On Monday, Apple released its latest batch of security patches for macOS, Safari, iOS, watchOS, tvOS, iTunes and iCloud for Windows.
The iTunes and iCloud for Windows updates fix four vulnerabilities in WebKit, the open source layout engine software component used for rendering web pages, and all four are pretty serious, as they could be triggered by maliciously crafted web content and allow for arbitrary (malicious) code execution.
The tvOS update contains fixes for three of these, but also for other WebKit arbitrary code execution and data exfiltration bugs that can be triggered through processing of maliciously crafted web content. It also plugs a buffer overflow issue and a use after free issue in the kernel that could be exploited by an app to execute arbitrary code with kernel privileges.
In fact, all of the updates released on Monday contain fixes for a variety of serious WebKit issues, as the engine is used by all of these Apple products.
The iOS update fixes a couple of less severe issues plaguing the Auto Unlock and Contacts components, as well as a WiFi bug that could force the device to show the home screen when it was effectively locked. The rest of the fixed issues are critical kernel and WebKit arbitrary code execution bugs.
This time, the watchOS update brings a bucketload of fixes in a wide variety of components. Some of the fixed issues are critical, as they could lead to arbitrary code execution triggered by the processing of maliciously crafted files, strings, font files, .mp4 files, web content, or certificates. The update also nixes a bug that could lead to certificates be unexpectedly evaluated as trusted, and makes the 3DES cryptographic algorithm no longer a default cipher.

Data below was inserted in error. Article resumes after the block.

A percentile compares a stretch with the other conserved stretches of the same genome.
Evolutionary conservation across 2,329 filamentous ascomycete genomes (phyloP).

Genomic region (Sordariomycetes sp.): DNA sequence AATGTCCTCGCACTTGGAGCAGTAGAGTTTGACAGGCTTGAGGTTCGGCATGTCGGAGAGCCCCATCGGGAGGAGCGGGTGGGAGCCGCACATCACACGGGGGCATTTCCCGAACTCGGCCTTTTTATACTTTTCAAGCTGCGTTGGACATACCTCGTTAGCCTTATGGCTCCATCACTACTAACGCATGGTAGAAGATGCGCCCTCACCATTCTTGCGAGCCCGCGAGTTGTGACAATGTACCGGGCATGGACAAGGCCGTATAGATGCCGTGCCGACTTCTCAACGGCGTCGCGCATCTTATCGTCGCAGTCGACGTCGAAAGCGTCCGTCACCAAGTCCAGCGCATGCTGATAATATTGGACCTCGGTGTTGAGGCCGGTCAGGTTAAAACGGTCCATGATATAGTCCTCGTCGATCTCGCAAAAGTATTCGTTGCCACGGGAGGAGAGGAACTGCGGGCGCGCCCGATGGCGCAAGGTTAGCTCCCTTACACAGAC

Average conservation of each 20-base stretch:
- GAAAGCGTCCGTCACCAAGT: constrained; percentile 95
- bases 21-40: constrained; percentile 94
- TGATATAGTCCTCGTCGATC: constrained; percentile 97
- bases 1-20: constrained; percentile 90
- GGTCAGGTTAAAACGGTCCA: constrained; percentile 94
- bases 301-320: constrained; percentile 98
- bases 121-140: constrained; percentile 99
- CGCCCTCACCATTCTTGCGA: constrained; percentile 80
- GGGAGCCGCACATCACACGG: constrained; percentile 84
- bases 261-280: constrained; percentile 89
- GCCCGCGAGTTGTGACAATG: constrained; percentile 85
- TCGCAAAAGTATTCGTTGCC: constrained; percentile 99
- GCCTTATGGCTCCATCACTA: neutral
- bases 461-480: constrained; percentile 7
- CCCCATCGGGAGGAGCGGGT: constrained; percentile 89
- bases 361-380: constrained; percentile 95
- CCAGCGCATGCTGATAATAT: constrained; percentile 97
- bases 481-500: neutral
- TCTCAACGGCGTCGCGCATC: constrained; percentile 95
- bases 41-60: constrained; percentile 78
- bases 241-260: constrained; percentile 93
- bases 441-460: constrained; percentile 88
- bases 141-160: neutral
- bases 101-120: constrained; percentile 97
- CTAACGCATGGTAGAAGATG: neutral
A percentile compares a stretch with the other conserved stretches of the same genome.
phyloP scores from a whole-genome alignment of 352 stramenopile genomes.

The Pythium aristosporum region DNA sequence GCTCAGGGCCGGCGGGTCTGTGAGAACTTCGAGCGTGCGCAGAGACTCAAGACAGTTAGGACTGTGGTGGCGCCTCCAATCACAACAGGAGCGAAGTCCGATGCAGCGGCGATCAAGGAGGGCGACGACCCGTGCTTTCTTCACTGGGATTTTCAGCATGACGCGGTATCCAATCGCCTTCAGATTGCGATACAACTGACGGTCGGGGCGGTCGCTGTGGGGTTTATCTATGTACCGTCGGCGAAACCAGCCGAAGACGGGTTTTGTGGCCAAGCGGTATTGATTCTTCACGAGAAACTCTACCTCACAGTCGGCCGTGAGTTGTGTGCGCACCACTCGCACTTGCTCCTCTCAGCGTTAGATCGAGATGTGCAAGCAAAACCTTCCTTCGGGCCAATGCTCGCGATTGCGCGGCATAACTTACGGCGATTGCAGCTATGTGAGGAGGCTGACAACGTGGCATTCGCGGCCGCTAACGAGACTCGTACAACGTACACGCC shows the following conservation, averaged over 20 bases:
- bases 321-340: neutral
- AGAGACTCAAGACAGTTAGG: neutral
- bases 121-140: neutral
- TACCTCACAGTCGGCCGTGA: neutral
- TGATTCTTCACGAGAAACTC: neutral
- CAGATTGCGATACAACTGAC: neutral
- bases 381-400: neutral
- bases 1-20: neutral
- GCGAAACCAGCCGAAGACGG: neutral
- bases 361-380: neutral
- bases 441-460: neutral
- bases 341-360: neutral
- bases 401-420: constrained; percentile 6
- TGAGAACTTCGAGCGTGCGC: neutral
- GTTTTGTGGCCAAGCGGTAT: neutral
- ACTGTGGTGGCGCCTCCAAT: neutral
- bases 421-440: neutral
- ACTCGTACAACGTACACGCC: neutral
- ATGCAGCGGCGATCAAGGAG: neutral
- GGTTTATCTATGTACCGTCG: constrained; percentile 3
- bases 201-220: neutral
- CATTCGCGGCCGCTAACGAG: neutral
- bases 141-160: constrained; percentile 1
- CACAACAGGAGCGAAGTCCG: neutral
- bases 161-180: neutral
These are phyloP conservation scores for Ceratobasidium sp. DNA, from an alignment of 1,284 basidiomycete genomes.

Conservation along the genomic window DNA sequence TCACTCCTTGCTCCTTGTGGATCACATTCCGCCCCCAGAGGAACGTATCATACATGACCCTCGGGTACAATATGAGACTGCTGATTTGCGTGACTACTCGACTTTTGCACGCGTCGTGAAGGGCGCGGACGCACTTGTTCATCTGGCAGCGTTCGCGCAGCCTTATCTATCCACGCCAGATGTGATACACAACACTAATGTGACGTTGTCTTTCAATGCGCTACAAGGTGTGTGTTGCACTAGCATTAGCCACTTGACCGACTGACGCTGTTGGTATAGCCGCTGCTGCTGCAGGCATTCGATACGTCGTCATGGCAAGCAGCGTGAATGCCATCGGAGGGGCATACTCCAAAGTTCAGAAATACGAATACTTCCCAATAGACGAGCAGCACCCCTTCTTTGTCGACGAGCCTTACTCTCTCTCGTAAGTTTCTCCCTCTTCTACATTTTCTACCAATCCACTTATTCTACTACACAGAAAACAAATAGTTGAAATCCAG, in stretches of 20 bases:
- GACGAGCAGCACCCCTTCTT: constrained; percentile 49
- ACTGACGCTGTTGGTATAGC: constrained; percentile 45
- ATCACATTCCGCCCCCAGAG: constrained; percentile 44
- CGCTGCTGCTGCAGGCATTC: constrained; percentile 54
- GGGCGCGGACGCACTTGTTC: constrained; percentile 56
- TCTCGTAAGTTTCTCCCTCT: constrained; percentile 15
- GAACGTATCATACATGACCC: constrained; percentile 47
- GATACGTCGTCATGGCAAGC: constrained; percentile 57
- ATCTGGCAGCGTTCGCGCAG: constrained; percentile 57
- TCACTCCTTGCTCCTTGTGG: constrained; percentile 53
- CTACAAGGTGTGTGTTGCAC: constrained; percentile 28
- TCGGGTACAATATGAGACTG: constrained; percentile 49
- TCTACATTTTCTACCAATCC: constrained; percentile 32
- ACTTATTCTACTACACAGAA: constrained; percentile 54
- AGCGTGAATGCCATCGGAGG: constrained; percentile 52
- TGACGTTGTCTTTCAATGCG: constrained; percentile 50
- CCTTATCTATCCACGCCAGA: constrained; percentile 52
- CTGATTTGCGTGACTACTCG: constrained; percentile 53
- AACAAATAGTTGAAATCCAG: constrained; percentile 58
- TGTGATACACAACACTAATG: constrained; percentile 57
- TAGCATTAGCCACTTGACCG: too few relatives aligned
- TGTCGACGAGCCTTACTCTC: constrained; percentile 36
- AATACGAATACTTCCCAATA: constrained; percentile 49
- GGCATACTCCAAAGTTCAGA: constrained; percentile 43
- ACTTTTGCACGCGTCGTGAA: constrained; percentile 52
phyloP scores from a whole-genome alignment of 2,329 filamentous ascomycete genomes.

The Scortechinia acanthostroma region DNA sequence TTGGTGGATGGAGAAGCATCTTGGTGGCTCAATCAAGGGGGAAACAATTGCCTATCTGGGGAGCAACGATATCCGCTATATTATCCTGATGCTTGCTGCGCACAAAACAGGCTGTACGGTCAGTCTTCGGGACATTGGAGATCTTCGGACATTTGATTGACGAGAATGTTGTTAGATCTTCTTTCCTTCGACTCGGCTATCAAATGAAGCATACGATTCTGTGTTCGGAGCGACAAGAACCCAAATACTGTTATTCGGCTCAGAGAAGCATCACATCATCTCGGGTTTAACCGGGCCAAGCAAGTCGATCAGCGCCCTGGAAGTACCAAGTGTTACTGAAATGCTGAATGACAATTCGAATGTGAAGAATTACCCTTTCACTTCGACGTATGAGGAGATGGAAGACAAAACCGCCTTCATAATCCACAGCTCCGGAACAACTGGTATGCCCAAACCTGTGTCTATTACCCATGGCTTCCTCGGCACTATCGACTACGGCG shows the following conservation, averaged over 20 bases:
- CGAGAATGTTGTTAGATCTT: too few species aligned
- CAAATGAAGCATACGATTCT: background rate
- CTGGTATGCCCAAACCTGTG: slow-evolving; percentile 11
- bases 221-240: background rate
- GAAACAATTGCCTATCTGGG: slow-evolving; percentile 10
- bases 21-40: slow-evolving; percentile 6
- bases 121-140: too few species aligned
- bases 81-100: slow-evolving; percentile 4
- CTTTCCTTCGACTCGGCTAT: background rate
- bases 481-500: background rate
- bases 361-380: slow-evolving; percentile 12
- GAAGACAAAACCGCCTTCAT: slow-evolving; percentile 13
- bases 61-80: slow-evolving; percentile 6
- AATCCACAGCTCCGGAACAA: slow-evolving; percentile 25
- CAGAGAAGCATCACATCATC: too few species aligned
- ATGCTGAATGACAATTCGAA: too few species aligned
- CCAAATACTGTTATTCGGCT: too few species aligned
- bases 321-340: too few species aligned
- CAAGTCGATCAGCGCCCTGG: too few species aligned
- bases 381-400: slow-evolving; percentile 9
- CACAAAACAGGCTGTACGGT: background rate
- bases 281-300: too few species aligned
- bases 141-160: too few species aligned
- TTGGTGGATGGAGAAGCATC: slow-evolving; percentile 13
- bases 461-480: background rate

The Safari update kills most of the previously mentioned WebKit bugs, and one state management issue in the address bar that could allow malicious website to show a spoofed URL to visitors.
The Safari update is also rolled into the macOS update, which nixed several PHP issues by implementing a newer version of the package, fixed two kernel issues, and plugged a potential code execution vulnerability in the vim editor that could be triggered by opening a maliciously crafted modeline.
None of the issues in the updates don’t seem to have been fixed in wake of known active attacks – they were mostly responsibly reported by security researchers. Still, that doesn’t mean that attackers didn’t known and didn’t exploit some of them in attacks that went undetected. In general, it’s a good idea to implement software security updates as soon as possible, and these are no exception.
Some of the documents accompanying the updates also contain thanks to the vusec group at Vrije Universiteit Amsterdam, as they assisted the company with some obviously much needed WebKit hardening.